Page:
Home' Trinidad and Tobago Guardian : April 19th 2015 Contents APRIL 19 • 2015 www.guardian.co.tt SUNDAY BUSINESS GUARDIAN
COMMENTARY | SBG3
Last week, I heard from a credible
source---which is to say one not
given to passing on false or mis-
leading information---that a retired
bank executive had gone to his
commercial bank branch last week
and been denied access to the
funds in his US dollar savings account.
Now, according to the 2008 Financial
Institutions Act (FIA), a bank is any institution
which carries on the business of banking and
business of a financial nature.
On the definition of the business of banking,
Section 16 (2) of the Act states: "The business
of banking means the business of soliciting
and receiving sums of money from the public
on current or deposit account which may be
withdrawn on demand, by cheque, draft, order
The important concepts in those definitions
are that the institution can accept deposits
from customers and that those deposits may
be withdrawn from the bank in a number of
ways, including on demand. Although it is
not defined in the Act, one assumes that on
demand means that if I have $20,000 in my
chequing account and I tell my bank branch
that I want all $20,000 in cash, that I will get
it. It seems to me that there is an explicit
agreement that has governed banking for hun-
dreds of years: Funds are placed in banks for
safekeeping, in the knowledge that the depos-
itor can recover those funds as or when they
This is a legal obligation that goes to the
heart of the very purpose of banking.
If someone places US$20,000 on deposit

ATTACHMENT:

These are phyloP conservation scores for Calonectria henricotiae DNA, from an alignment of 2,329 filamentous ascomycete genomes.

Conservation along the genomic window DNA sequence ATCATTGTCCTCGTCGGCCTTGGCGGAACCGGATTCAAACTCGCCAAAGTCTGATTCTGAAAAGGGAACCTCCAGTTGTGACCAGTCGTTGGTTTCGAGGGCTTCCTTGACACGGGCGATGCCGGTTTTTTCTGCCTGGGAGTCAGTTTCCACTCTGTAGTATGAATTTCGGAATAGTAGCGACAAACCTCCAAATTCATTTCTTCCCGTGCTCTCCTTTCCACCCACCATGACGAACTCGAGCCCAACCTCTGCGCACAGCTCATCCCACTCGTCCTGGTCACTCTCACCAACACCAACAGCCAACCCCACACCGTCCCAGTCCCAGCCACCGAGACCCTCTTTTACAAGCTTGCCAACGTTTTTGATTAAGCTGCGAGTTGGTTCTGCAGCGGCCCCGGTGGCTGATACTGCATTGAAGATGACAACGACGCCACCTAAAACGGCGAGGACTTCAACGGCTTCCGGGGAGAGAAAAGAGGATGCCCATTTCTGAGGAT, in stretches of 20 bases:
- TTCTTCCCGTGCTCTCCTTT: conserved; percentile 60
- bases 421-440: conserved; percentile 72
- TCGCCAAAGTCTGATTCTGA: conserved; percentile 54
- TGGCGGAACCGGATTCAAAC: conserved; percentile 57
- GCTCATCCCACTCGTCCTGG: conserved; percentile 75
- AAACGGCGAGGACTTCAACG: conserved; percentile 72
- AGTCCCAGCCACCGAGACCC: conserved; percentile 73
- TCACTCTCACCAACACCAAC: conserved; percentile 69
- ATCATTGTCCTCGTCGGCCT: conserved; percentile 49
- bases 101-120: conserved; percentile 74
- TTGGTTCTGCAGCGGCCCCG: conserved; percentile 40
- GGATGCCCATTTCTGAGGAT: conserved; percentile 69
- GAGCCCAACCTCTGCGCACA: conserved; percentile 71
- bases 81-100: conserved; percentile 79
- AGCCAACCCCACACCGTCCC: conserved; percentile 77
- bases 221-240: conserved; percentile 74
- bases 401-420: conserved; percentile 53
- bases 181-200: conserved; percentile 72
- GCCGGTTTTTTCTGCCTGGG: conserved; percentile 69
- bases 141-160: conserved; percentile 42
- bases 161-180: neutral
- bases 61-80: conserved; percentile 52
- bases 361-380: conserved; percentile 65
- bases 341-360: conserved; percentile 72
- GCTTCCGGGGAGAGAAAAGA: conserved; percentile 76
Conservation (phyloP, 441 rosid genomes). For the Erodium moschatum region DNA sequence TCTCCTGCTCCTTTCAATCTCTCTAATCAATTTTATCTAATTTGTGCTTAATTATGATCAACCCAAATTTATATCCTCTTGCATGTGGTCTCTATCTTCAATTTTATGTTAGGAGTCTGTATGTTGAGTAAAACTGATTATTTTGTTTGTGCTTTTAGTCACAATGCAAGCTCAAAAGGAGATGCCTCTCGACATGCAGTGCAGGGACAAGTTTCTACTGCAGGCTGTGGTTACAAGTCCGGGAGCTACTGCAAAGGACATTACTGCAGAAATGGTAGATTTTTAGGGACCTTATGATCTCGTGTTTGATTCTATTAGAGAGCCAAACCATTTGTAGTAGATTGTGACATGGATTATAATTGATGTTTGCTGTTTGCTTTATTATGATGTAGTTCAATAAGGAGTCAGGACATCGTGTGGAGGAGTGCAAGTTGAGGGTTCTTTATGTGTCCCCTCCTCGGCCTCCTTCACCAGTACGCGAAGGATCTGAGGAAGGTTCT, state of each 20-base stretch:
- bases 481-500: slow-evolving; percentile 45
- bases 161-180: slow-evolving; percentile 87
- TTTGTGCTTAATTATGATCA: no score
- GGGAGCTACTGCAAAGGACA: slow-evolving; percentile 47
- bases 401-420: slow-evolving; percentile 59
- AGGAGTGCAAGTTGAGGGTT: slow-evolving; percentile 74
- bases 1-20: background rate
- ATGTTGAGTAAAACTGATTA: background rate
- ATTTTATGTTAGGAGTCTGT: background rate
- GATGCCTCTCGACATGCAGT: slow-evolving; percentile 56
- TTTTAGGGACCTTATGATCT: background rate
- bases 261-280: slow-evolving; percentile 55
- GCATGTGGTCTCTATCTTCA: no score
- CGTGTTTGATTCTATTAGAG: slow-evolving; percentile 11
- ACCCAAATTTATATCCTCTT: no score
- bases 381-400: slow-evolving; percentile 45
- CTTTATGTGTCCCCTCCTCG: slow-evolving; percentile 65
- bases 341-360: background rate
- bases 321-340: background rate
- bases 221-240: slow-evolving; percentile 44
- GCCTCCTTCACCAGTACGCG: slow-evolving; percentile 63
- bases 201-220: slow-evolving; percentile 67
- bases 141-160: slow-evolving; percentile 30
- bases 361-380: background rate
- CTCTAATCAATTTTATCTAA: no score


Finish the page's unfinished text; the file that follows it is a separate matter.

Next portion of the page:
at a local commercial bank, the same rules
that apply to TT-dollar accounts, should apply
to US-dollar accounts.
Why are banks being allowed to take in US-
dollar deposits and are not mandated to pay
out those deposits on demand?
This is not the first time that I have heard
indirect reports of people having difficulty
recovering the money in their foreign accounts.
Back in August 2014, the Central Bank was
asked whether it was legal for a commercial
bank to restrict access to cash from a US dollar
The answer on August 21, from the Central
Bank s spokesperson, Charlene Ramdhanie,
was as follows: "No authorised dealer can
restrict client access to funds, unless special
legal circumstances warrant such a restric-
"However, there are specific operational
reasons why the volume of US-dollar cash
requested might be unavailable at times and
do not fall under the purview of the Central
These operational reasons include the fol-
• Amount of physical cash is not available
at the particular branch at the point in time;
• Authorised dealers have daily branch lim-
its that limit the volume of US dollar cash
that can be sold by a branch on any given day;
• Authorised dealers may have customer
limits that limit the volume of US dollar cash
that can be sold to any client per day;
• Authorised dealers usually explain to their
clients why the full amount of requested US
dollar funds might be unavailable at the point
in time, and usually indicate a reasonable time-
frame when clients can expect to receive the
rest of their US dollar funds."
Now, it seems to me that the Central Bank
is acknowledging that a bank, in the normal
course of its business, cannot legally restrict
a client s access to the funds in their foreign-
If that statement is true, then the Central
Bank s response that there are "specific oper-
ational reasons why the volume of US-dollar
cash requested might be unavailable at times"
makes absolutely no sense.
If commercial banks are legally obliged to
provide unrestricted access to their deposits
of whatever currency by customers, there